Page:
SA calls for evaluation boycott


The Student Association is stepping up its efforts to successfully lobby large numbers of NIU students to boycott their teacher evaluations in the face of growing opposition by faculty members.

The SA hopes the boycott will pressure the University Council into including a separate “student-centered” evaluation form in the packet containing departmental evaluations.

According to a SA press release, this questionnaire would contain questions developed by students to measure specific areas of instructional skill. Both of the evaluation forms would be completed during the same class period, but the second questionnaire would be returned directly to the SA as opposed to the university administration.

Some graduate teaching assistants voiced strong opposition to the release of their evaluations. Maria Pearcy, an instructor of COMS 100, said the release of the evaluations was unfair because many TAs were only in their first year of teaching. “Their experience changes them,” she said.

“You can manipulate statistics,” Pearcy said. “I don’t see that the ‘1 to 5′ evaluation is qualitative. I don’t believe they are a true reflection of the teacher or the teaching style.”

SA President Abe Andrzejewski disagreed with Pearcy. “If they’re not accurate, why are they used in merit pay raises and promotion decisions?”

Pearcy also said that since many of the class sections are listed in the schedule book as taught by “staff”, the release of the evaluations would not do students any good.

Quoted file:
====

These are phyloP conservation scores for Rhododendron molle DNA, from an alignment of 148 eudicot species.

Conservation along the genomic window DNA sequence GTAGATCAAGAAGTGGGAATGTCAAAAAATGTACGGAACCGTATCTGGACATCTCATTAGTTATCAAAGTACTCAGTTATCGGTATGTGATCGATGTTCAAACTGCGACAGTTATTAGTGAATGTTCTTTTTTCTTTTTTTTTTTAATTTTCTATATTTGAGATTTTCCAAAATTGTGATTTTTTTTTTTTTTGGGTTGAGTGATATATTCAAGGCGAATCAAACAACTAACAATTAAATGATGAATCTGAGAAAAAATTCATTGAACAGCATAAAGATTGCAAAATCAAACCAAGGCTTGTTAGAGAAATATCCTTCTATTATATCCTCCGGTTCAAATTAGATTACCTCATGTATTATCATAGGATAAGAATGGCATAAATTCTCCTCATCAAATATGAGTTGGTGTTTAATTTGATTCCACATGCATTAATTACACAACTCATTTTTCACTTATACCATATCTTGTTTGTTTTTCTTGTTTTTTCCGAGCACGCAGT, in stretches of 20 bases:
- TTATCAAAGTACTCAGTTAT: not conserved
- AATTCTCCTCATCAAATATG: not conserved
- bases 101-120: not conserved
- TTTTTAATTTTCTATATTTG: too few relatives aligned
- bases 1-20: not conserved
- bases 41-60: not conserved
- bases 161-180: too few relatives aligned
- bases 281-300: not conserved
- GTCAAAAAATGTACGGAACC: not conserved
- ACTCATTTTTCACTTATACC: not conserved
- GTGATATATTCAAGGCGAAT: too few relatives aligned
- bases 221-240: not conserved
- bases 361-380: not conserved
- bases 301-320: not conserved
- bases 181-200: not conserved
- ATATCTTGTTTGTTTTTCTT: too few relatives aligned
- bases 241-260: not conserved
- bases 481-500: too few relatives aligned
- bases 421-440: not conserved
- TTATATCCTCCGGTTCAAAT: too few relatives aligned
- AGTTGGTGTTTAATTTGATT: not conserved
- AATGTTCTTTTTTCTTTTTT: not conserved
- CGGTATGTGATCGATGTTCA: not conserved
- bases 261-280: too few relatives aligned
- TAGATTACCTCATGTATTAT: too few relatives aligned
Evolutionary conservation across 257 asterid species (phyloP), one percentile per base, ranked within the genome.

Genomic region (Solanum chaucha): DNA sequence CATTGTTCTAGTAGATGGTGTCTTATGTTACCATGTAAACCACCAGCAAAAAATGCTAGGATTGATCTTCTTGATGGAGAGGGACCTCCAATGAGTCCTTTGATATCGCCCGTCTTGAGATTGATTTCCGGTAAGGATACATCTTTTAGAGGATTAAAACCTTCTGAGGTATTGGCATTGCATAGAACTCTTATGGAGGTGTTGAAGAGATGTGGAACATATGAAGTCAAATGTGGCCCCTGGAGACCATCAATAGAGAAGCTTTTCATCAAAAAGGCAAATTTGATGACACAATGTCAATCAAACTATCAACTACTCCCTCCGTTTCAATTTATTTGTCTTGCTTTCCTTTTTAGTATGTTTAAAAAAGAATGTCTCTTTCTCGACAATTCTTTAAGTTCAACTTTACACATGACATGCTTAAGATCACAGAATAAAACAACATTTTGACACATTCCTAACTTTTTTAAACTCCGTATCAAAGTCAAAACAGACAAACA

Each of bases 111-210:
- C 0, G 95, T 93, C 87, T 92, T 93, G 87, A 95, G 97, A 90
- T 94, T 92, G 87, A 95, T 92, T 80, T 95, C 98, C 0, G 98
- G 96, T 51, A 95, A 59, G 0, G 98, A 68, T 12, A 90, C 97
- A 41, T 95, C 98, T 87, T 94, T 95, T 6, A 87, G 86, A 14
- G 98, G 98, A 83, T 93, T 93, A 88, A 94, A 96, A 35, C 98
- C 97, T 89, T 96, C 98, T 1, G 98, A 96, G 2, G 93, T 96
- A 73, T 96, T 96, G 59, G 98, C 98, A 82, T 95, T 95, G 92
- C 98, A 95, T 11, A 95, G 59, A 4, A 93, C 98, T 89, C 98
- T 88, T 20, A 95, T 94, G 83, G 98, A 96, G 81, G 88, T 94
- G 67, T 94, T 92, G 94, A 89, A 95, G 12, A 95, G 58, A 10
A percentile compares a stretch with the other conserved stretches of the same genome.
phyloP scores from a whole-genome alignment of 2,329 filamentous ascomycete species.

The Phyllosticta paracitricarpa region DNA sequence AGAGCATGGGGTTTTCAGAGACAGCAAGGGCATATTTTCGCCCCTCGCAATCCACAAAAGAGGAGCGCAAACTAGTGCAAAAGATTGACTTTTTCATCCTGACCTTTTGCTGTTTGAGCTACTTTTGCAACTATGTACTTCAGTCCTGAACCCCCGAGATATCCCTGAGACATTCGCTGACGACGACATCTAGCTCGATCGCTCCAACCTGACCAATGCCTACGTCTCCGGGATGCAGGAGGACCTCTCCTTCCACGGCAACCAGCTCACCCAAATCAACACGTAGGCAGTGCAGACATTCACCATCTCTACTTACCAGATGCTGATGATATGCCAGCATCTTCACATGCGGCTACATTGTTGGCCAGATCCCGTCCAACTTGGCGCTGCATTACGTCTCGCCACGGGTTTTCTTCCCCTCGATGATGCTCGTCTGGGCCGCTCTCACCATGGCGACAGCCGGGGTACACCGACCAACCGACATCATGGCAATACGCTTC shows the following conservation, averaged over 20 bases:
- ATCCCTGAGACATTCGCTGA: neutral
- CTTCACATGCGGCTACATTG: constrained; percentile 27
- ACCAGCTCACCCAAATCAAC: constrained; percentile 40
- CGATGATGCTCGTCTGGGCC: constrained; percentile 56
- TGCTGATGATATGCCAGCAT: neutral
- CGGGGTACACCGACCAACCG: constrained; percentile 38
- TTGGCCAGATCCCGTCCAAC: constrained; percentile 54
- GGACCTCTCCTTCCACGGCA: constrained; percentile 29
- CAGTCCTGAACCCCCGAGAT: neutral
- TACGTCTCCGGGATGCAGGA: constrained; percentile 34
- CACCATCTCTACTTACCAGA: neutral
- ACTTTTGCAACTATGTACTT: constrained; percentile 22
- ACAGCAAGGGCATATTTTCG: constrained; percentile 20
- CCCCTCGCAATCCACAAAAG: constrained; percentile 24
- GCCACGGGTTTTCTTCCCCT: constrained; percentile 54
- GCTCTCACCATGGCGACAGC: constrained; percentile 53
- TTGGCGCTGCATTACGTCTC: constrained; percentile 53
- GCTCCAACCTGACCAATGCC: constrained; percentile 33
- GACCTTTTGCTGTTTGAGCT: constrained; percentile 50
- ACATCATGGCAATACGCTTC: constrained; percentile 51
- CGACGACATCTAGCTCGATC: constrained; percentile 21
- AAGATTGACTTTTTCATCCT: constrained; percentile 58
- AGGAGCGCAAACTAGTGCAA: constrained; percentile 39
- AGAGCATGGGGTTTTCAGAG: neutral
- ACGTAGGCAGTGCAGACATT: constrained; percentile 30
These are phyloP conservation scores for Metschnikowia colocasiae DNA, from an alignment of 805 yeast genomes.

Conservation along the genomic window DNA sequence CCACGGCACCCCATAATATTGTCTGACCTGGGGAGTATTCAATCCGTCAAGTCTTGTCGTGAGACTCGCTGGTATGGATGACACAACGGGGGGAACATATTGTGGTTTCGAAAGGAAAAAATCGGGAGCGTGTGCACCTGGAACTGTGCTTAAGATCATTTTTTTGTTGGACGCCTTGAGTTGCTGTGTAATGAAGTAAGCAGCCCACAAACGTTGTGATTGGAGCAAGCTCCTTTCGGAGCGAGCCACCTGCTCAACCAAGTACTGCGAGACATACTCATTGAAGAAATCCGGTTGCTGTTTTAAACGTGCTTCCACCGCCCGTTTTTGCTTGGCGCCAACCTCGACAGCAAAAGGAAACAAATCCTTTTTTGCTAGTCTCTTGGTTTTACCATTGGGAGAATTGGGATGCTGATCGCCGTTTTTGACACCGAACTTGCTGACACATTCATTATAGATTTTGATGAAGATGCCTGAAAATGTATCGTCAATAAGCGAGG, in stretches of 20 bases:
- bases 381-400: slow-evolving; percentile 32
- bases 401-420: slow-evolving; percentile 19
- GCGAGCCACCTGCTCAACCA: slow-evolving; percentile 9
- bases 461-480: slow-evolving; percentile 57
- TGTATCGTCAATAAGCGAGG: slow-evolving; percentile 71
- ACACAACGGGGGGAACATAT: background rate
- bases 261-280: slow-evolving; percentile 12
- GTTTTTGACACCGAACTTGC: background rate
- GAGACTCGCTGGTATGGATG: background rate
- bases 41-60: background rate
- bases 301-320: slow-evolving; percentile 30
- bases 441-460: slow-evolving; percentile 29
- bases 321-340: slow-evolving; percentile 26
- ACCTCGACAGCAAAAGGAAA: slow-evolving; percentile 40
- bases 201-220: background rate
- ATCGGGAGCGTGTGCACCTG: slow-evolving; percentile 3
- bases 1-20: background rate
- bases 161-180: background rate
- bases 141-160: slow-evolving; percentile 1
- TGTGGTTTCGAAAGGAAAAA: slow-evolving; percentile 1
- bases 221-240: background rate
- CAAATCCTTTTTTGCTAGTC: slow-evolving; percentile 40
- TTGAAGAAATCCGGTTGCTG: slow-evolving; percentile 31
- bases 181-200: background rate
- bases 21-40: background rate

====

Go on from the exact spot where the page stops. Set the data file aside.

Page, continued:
Another COMS TA agreed with Pearcy, saying evaluations should not be released under any circumstances. Michael Hughes said some students base their evaluations on how an instructor dresses or how he speaks. “Sometimes they don’t give teachers a fair chance,” he said.

Hughes said he might support the release of revised evaluation forms, like the type the SA is proposing. “I’d have to see the form,” he said. “I can’t shoot down something I haven’t seen, but it would have to cover a lot of bases.”

Members of the SA chalked sidewalks and blackboards with the phrase, “boycott teacher evaluations.” They put up 400 flyers and passed out 4,000 handbills in the King Memorial Commons, the Holmes Student Center bus terminus and the Center Cafe, Andrzejewski said.

The SA also called presidents of organizations Monday. They asked the presidents to ask their members for further support of the boycott. Finally, SA representatives attended chapter meetings for fraternities and sororities last night, to gain support.

The boycott comes after a failed effort by the SA to get general education instructors to release their evaluations voluntarily.

The SA sent letters out earlier this month to 343 instructors, asking permission to publish evaluation results. Only 27 instructors, or eight percent, responded. Of those, 19 gave permission for the release.

The SA planned to compile the evaluations in a booklet and make them available to students in time for class registration. “You don’t get anything by asking,” Adrzejewski said. “That’s why we are acting through a boycott.”